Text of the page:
Industry

Market Surveillance

Government Decision no. 487/2016 on electromagnetic compatibility, transposing in the national legislation the Directive 2014/30/EU (EMC Directive) of the European Parliament and of the Council of 26 February 2014 on the harmonisation of the laws of the Member States relating to electromagnetic compatibility (recast), represents the legal framework for ANCOM as regards the market surveillance activity.
 
The EMC Directive continuously upholds a huge single European market of free-circulating electric and electronic products that fulfil its requirements. Market surveillance is vital for ensuring the integrity of this market.
 
As mentioned above, market surveillance falls within the measures covered by the "subsidiary" arrangements - in other words, it is a national matter.
 
The European Commission Blue guide gives, among other things, a general overview of market surveillance principles and of the responsibilities of EU Member States.
 
Also, on the 1st of January 2010 entered into force the Regulation (EC) no.765/2008 of the European Parliament and of the Council setting out the requirements for accreditation and market surveillance relating to the marketing of products which contains requirements for market surveillance organisation, operation and collaboration.
 
Market surveillance involves two main stages:
- the national surveillance authorities must monitor whether products placed and/or made available on the market comply with the provisions of the applicable national legislation which transposes the provisions of the New Approach directives, and
- subsequently, if necessary, take action for non-compliant products to be made compliant.
 
National market surveillance authorities act towards determining the economic operators (manufactureres, their authorised representatives, importers, distributors) to voluntarily correct non-compliance, in view of reducing the administrative burden at the industry, administration and Commission level.
 
Another useful tool is the Good Practice for Market Surveillance guide, published by the European Commission in January 2017. This is a guidance document, aiming to facilitate effective cross border market surveillance and provide a common understanding of the procedures laid down in applicable EU legislation, ensuring a consistent approach to market surveillance at European level. 
 
Corrective actions in case of non-conformity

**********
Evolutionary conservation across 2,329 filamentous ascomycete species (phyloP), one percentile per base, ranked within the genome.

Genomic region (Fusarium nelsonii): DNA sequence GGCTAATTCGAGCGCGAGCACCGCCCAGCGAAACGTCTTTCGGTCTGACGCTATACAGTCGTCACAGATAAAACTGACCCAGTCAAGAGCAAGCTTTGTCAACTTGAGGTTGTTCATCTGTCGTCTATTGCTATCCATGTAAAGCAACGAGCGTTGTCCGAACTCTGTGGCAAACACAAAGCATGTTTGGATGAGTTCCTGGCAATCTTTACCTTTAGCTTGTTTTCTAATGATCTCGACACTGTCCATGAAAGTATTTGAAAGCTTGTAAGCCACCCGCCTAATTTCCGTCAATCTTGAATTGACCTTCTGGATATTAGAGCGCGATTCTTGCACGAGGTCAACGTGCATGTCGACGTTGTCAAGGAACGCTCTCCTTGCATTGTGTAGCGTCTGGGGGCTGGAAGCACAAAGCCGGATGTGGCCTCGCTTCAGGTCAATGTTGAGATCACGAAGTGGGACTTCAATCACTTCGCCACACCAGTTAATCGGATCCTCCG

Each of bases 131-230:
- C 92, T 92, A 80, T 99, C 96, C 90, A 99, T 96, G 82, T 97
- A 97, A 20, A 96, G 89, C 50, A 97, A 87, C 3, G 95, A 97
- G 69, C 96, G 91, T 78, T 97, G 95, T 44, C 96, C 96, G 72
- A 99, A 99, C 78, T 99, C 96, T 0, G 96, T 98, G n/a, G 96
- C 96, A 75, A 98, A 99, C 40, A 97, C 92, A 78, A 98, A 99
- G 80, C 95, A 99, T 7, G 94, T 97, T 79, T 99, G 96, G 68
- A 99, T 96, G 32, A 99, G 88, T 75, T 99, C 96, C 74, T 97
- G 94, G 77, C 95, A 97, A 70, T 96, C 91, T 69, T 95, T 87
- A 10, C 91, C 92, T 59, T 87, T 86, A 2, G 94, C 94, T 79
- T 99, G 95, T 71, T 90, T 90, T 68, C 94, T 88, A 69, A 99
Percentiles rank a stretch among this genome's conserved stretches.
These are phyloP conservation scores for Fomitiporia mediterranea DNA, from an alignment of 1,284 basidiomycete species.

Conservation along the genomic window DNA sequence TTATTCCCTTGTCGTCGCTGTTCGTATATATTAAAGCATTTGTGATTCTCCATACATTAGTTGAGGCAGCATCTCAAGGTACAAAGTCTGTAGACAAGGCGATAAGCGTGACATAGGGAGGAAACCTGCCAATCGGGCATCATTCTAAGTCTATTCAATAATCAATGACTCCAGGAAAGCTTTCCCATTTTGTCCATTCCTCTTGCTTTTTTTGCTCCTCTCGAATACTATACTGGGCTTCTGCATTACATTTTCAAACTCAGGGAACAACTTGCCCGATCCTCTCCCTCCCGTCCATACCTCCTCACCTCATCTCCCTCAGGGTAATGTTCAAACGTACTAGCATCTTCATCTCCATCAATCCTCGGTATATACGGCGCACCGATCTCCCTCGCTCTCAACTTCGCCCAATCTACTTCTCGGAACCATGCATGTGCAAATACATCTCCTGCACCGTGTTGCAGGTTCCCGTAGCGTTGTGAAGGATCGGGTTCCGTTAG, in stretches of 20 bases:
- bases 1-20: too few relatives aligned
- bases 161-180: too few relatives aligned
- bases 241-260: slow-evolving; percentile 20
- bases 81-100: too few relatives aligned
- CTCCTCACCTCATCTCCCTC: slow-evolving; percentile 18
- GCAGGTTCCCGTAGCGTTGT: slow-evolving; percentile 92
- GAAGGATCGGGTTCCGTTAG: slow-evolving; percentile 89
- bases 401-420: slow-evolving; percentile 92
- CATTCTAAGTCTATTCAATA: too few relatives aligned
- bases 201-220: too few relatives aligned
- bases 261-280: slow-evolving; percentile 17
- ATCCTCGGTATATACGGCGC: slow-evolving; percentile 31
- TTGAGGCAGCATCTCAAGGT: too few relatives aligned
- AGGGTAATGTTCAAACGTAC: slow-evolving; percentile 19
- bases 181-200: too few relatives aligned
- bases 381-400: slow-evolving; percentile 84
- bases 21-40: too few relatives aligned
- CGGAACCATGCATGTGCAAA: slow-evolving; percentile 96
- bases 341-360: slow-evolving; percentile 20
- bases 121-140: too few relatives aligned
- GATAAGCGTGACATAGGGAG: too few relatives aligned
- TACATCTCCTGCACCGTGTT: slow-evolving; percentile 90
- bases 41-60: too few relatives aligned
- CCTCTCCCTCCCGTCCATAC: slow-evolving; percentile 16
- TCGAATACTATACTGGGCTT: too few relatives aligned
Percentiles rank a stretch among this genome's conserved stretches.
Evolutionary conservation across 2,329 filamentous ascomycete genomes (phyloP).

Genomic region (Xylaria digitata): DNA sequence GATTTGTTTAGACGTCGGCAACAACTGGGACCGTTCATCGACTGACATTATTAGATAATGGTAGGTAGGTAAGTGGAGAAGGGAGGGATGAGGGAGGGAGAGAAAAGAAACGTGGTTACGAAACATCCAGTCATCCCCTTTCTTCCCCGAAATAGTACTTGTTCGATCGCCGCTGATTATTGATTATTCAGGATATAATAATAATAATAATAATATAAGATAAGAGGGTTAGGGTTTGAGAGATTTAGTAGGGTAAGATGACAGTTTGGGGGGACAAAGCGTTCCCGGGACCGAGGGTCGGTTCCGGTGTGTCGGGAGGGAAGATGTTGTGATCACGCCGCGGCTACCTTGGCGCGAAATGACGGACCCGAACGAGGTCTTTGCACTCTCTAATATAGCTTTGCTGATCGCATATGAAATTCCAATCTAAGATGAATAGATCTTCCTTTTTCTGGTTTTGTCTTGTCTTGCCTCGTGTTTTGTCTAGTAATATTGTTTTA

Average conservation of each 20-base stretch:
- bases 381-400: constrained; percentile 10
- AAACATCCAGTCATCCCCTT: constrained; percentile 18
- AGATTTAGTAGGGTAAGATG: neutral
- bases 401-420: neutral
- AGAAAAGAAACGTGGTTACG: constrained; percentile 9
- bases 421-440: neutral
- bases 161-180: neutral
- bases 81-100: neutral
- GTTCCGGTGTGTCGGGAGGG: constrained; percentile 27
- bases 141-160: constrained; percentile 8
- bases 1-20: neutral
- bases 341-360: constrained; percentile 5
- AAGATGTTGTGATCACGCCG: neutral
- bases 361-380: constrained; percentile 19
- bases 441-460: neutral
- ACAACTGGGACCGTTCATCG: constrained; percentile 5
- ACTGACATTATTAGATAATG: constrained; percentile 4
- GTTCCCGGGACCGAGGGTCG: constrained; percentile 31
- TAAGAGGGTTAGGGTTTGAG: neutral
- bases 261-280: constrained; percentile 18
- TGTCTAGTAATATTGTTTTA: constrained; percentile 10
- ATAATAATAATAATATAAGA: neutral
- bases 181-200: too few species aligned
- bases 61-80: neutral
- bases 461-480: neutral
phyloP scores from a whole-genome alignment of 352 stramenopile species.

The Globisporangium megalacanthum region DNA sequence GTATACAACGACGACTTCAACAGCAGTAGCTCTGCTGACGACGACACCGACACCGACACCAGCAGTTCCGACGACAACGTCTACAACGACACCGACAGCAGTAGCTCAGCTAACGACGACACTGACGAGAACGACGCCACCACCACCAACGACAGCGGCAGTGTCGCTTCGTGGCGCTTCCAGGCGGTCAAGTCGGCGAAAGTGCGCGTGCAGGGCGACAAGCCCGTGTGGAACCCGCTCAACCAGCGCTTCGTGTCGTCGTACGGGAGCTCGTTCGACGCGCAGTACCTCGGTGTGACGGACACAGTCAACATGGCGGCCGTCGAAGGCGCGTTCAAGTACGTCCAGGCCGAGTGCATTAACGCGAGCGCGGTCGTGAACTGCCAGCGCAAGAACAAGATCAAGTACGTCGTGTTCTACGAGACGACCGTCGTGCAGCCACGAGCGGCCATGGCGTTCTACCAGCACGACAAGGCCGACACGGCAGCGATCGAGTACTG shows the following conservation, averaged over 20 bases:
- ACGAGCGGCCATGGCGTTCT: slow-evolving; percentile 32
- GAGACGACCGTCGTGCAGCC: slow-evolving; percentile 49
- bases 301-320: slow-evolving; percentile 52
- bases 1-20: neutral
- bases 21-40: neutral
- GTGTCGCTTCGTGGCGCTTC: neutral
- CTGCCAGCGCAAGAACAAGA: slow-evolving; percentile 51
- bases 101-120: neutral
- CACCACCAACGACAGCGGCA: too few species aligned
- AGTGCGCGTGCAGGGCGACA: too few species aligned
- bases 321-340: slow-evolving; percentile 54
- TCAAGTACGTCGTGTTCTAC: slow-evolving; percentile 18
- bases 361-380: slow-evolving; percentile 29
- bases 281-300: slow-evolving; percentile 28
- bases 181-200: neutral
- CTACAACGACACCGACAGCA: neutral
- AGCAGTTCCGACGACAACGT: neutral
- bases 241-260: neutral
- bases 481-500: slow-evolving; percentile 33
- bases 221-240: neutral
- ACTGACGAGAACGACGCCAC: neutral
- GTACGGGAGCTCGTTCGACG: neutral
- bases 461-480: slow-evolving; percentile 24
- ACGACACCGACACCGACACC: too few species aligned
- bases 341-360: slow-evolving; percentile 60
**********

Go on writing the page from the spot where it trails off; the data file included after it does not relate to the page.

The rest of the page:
The Blue guide, under section 7.4.5, gives an approach to corrective actions.
 
Note on the term responsible person:
 
In general, market surveillance authorities have legal power to take action only against persons and/or undertakings existing on their national member state territory. Therefore, the term “responsible person” designates the entity, within the national distribution chain of a certain product, against which the national market surveillance authority of a Member State may take legal action.
 
First, there is a dialogue with the responsible person (unless, for example, the product represents a serious and immediate danger to health or safety):
Before any action is taken, the party concerned must be notified and - unless the matter is urgent - given the possibility to be consulted.
 
Second, we speak aboutinvolving the responsible person, who should voluntarily fulfill compliance:
The corrective action depends on the level of non-compliance, which has to be established on a case by case basis, and it has to be in accordance with the principle of proportionality.
First, the manufacturer, or his authorised representative, should be obliged to make the product comply with the provisions of the Directive and to remedy the infringement.
 
Third, we speak about conformity enforcement actions which usually presume activation of the safeguard procedure:
Ultimately, where other measures have failed or they are not considered as sufficient, all appropriate measures shall be taken to restrict or prohibit the placing on the market or making available on the market or putting into service/use of the product in question, and to ensure that it is withdrawn from the market and/or its recall from end-users.
 
Actions taken by national market surveillance authorities in cases of non-compliance must take into account all the circumstances of the case, and must be graduated and proportionate. They must also follow the ways of action foreseen by the national regulations. The national authorities, whilst following, in principle, the above mentioned three steps, may merge or omit some steps, or may move more quickly through a certain sequence of actions.
 
Government Decision no. 306 as of 23 March 2011 on certain measures for market surveillance relating to the products regulated by the European Union legislation harmonising their marketing conditions.